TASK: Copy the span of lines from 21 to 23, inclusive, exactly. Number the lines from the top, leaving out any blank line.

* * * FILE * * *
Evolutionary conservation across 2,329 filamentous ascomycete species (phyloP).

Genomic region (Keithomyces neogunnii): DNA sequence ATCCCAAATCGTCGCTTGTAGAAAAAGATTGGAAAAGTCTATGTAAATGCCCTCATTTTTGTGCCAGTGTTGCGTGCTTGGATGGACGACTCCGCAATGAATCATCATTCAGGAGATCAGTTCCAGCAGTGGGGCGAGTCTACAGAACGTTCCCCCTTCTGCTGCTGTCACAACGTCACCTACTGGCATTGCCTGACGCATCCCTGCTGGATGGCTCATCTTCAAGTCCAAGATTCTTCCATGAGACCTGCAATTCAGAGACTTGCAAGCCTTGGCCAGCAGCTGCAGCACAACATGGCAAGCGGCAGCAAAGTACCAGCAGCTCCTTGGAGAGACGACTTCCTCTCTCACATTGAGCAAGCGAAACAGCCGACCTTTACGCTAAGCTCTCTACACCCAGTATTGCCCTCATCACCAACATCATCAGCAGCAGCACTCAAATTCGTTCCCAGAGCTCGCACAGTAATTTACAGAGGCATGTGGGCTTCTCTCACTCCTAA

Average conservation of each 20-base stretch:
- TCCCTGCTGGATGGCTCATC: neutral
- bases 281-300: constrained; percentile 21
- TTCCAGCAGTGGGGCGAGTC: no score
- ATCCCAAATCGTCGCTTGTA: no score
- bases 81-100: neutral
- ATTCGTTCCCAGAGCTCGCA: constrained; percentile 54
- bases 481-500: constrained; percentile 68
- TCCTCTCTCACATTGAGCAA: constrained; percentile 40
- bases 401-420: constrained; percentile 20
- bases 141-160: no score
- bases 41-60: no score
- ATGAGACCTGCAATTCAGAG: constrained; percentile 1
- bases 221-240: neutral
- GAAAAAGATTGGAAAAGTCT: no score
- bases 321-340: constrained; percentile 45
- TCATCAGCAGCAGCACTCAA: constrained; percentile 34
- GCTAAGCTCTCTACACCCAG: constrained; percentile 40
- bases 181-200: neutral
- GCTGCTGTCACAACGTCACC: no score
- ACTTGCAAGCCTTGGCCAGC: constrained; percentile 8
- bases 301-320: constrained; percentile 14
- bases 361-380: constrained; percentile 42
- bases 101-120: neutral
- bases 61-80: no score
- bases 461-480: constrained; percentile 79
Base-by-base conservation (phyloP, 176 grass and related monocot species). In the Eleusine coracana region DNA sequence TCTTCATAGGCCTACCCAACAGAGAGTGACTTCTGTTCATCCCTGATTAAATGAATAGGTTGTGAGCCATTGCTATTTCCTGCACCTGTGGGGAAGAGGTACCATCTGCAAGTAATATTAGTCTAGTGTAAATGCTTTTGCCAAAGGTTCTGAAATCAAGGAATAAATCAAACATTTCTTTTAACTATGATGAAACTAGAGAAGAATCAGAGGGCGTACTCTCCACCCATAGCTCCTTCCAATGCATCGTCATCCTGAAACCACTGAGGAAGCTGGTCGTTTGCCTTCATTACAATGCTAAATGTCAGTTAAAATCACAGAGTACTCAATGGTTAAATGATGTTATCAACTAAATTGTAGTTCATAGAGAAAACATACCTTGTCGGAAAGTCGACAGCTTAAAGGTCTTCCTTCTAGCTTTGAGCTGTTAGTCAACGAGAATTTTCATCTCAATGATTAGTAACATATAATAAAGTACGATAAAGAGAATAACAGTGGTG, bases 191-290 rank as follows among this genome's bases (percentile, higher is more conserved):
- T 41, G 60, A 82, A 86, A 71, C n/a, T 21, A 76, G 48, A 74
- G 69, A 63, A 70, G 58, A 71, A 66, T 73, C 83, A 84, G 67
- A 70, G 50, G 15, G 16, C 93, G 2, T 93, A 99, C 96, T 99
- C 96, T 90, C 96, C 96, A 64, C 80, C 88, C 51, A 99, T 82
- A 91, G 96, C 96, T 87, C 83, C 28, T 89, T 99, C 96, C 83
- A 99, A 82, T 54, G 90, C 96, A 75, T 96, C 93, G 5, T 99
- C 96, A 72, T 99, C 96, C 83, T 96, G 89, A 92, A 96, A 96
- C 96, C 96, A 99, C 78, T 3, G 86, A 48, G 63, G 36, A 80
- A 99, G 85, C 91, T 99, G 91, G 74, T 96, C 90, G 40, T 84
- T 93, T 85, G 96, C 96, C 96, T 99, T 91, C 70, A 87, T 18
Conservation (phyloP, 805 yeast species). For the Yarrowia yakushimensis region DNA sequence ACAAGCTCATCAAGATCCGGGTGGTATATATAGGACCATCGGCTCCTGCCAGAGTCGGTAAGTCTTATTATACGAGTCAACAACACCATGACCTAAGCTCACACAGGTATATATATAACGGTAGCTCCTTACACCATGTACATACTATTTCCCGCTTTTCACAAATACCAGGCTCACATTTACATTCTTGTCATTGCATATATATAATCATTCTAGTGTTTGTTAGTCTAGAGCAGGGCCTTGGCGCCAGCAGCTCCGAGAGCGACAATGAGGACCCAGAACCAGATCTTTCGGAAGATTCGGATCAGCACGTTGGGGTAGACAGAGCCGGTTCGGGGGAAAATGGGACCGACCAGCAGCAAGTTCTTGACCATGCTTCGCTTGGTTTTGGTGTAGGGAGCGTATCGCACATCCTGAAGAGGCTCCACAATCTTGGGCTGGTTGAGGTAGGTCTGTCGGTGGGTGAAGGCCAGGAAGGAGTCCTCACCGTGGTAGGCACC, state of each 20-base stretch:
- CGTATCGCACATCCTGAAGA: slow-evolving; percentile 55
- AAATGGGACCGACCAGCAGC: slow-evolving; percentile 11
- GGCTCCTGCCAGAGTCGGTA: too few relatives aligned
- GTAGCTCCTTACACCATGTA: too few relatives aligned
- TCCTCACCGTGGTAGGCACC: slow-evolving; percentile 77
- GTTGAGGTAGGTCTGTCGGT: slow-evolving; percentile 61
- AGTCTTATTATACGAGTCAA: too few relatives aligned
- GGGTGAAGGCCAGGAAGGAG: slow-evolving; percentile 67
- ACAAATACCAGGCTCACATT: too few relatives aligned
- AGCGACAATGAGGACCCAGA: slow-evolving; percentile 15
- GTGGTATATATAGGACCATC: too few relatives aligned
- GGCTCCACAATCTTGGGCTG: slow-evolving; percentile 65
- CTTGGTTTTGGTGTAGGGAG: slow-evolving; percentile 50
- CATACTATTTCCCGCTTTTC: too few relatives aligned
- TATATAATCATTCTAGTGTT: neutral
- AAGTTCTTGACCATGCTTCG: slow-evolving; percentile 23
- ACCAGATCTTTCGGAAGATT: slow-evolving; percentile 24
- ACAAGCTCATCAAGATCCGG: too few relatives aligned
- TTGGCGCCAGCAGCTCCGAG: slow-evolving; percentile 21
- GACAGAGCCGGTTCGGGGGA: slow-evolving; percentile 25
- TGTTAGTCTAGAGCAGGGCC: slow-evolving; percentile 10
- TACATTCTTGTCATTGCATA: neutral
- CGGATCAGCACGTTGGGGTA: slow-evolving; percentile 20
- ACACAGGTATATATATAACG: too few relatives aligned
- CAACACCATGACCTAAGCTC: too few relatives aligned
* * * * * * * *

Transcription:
- bases 181-200: neutral
- GCTGCTGTCACAACGTCACC: no score
- ACTTGCAAGCCTTGGCCAGC: constrained; percentile 8